‘I’m a book-maker first and foremost, whether with found historical imagery or with my own negative-making: the book form allows a kind of distillation and comprehension that I require,’ he tells me. ‘The images themselves were never made in the context of art, nor do I see them as art after passing through my digital process of manipulation. But the experience of the book or show in the mind of the viewer happens as if the images were indeed art. The experience is art ... It’s important to remember that for 30 years in the case of Full Moon, and for almost 60 years in the case of 100 Suns, nobody had done anything with these piles of photographs, owned by everyone and no-one, until I came along and ran them through a certain sensibility and made rather odd text-less artist’s books out of them...’ This text-less approach avoids pre-emptive colouring of the readers’ reactions. The images in 100 Suns are accompanied only by the date, location and size of each explosion, along with their eclectic military codenames: Priscilla, Zucchini, Wahoo, Climax and Checkmate. Extensive factual captions and a chronology of the weapons’ development are to be found at the book’s end.

Full Moon and 100 Suns are also linked by a causal irony. Without the propaganda imperatives of an escalating arms race, it seems unlikely that human beings would have entertained other reasons to set foot on the moon. That the mania of the Cold War and the prospect of mutually assured destruction should result in iconic images of, literally, one world is a historical quirk that Light appreciates. ‘The twentieth century’s two most notable moments are intimately linked, and both are inextricably bound up with violence and warfare. Apollo would not have happened if it were not for the bomb and the distance between the US and the Soviet Union. Delivering nuclear weapons by intercontinental ballistic missiles, wherein the warhead was rocketed into Earth orbit and re-entered the target nation from outer space, was what drove the so-called space race. Somewhere along the way, both nations realised that they could stick animals on top of rockets and get them back alive almost as easily as they could destroy whole cities continents away...’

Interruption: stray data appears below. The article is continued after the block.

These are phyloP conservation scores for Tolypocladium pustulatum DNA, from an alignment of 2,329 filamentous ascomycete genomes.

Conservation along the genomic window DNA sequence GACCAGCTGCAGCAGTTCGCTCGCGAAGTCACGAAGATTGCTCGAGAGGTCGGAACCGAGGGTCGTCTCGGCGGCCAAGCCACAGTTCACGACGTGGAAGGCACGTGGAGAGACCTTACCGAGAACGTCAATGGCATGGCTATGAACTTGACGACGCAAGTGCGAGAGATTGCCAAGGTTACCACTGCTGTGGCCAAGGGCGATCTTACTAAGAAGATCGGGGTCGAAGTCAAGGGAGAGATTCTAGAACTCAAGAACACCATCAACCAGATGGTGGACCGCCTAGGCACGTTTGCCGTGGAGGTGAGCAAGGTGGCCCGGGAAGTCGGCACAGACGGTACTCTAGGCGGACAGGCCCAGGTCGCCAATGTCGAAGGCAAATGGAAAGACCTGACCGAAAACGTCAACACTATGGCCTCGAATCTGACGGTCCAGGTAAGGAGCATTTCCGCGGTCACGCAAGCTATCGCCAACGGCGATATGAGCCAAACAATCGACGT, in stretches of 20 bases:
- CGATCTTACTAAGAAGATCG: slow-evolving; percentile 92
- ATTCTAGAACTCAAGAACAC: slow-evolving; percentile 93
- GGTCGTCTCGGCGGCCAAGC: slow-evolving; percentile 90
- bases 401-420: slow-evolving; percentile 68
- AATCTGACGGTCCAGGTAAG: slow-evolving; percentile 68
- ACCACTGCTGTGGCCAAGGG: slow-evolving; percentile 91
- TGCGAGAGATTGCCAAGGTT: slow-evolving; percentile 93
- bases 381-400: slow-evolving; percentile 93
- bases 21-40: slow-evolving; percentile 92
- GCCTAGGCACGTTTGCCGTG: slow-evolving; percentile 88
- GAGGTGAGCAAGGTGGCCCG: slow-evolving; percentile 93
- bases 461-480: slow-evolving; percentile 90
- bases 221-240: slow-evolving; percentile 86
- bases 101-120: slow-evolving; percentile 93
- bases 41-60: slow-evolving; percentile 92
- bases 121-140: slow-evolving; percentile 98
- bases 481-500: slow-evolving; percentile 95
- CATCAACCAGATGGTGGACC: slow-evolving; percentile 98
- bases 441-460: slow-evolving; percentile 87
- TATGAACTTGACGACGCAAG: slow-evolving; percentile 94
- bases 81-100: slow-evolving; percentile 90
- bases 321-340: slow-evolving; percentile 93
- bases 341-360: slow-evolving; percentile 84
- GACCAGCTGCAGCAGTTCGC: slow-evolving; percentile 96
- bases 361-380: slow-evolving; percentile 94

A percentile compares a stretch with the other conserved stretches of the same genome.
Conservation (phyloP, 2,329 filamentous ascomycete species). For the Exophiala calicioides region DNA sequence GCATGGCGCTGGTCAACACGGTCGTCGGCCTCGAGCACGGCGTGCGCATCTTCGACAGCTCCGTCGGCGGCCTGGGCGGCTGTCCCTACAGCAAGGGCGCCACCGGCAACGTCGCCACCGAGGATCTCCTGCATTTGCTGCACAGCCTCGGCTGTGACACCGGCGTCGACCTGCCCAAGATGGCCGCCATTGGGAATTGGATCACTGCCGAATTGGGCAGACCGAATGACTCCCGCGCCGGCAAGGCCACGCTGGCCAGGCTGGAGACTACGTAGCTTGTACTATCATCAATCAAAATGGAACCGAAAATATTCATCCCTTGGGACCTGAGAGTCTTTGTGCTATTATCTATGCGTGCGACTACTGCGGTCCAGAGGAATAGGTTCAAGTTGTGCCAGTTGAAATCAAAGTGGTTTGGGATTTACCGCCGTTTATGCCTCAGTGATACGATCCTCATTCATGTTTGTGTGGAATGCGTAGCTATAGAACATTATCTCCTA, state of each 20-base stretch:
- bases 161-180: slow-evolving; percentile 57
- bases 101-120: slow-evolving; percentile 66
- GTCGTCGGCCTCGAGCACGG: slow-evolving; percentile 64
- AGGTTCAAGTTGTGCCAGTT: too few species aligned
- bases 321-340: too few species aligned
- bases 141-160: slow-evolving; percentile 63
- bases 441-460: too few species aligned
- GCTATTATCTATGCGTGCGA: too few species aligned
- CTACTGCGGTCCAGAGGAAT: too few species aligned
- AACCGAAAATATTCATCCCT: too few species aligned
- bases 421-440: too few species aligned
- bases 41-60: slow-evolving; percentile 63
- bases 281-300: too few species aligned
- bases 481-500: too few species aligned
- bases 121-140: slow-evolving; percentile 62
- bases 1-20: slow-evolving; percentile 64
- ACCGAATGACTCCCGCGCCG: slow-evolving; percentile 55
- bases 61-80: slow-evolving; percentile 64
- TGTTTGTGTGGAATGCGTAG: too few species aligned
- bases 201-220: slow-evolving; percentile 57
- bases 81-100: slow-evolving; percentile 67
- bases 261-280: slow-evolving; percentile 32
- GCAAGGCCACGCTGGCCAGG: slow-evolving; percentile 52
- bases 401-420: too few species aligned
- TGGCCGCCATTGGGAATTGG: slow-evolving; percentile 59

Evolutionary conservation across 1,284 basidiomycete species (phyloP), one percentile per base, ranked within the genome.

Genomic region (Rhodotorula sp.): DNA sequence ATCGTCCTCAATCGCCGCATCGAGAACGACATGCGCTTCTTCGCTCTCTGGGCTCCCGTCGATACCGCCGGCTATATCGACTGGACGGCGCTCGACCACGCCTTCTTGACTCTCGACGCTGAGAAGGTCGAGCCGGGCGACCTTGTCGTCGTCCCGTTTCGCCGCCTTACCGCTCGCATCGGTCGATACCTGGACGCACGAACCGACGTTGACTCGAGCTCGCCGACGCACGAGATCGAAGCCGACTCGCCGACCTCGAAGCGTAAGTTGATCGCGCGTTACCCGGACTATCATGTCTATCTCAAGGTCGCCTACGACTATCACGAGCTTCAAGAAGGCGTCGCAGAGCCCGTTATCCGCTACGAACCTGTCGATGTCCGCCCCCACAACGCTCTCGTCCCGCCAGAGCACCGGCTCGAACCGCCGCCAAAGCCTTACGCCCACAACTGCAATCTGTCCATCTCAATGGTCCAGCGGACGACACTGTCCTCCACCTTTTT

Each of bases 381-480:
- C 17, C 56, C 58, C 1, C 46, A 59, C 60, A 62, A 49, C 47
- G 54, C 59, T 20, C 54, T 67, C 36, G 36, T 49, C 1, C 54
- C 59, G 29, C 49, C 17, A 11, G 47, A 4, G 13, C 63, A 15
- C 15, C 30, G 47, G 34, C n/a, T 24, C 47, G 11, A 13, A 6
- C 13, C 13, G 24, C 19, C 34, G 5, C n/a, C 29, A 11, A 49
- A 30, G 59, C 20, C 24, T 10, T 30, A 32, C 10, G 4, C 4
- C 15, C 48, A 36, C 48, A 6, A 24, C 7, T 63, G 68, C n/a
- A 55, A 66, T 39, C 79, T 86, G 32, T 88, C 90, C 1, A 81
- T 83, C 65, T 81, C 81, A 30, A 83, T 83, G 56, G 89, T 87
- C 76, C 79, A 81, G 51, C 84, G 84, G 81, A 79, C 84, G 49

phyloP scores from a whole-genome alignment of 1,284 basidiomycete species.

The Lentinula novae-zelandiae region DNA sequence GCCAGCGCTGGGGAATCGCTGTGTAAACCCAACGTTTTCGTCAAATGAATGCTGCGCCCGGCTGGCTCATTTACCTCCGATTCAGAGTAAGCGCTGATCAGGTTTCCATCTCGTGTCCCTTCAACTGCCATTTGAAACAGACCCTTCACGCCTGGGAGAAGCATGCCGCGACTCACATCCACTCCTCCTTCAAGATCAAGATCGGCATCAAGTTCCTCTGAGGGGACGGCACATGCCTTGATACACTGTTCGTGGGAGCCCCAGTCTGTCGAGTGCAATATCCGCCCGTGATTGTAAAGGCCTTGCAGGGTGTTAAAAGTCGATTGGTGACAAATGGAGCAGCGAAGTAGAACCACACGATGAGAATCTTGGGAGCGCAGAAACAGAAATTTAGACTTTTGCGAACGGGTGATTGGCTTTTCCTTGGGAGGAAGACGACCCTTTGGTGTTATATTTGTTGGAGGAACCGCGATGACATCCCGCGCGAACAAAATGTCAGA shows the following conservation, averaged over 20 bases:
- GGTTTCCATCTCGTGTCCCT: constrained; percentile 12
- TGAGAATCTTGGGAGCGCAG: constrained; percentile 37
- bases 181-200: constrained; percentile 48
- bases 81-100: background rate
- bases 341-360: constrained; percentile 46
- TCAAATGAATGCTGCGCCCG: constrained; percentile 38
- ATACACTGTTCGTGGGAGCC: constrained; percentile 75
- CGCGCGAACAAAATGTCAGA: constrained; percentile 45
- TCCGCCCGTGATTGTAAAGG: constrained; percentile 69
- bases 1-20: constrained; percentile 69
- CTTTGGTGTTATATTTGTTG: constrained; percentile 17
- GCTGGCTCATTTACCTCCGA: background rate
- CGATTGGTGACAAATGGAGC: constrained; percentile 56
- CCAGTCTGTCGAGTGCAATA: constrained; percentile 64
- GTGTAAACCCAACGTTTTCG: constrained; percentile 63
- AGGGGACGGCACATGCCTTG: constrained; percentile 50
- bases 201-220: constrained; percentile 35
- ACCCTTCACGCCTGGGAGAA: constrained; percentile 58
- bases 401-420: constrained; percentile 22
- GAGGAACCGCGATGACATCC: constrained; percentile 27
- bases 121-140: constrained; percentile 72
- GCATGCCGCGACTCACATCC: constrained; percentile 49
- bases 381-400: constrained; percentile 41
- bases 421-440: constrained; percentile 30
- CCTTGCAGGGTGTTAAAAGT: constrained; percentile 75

One incidental detail from the endnotes to 100 Suns seems to summarise Light’s view of human nature. Ted Taylor was a miniaturisation expert involved in many of the early atmospheric experiments. On 5 June 1952, during the test explosion of a fourteen kiloton device in the Nevada desert, he used a parabolic mirror to focus the bomb’s glare and light his cigarette. While amusing, ridiculous even, in its disproportion, Taylor’s cigarette stunt seems entirely in keeping with Michael Light’s larger themes.